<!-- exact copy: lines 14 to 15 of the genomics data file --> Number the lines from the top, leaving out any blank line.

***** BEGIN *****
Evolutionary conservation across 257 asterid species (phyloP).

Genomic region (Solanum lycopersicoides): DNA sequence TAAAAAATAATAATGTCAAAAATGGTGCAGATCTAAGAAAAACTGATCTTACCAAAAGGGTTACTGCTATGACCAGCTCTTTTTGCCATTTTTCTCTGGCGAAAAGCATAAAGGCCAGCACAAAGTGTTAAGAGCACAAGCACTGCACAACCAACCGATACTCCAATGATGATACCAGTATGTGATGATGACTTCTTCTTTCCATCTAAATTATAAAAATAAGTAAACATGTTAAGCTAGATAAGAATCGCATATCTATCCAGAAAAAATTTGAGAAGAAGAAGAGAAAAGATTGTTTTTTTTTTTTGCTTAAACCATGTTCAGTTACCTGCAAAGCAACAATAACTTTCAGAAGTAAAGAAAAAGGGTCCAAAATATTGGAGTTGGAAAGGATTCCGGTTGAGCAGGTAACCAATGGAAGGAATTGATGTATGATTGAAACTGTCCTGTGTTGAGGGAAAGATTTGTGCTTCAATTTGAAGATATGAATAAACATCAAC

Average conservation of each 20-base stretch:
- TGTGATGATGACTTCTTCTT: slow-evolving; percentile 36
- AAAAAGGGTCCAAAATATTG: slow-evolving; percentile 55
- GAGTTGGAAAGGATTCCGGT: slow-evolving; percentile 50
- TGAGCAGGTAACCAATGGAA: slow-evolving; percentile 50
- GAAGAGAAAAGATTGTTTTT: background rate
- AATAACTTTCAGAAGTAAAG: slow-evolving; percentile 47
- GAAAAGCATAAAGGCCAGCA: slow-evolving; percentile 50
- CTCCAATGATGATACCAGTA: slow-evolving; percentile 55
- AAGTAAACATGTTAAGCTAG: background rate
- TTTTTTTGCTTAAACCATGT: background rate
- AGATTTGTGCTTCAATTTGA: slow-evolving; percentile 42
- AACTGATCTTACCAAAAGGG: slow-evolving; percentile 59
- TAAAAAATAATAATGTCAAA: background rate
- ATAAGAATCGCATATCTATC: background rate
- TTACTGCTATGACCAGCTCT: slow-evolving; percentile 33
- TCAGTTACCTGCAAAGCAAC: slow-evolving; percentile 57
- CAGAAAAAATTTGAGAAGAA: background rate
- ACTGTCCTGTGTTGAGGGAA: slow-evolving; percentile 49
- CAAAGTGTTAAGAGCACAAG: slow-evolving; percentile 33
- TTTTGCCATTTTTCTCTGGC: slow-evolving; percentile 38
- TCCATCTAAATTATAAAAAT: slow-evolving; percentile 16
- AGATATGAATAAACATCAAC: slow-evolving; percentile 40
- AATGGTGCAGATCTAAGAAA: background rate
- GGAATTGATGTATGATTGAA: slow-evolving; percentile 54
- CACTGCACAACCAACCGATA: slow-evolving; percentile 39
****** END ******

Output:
- AGATTTGTGCTTCAATTTGA: slow-evolving; percentile 42
- AACTGATCTTACCAAAAGGG: slow-evolving; percentile 59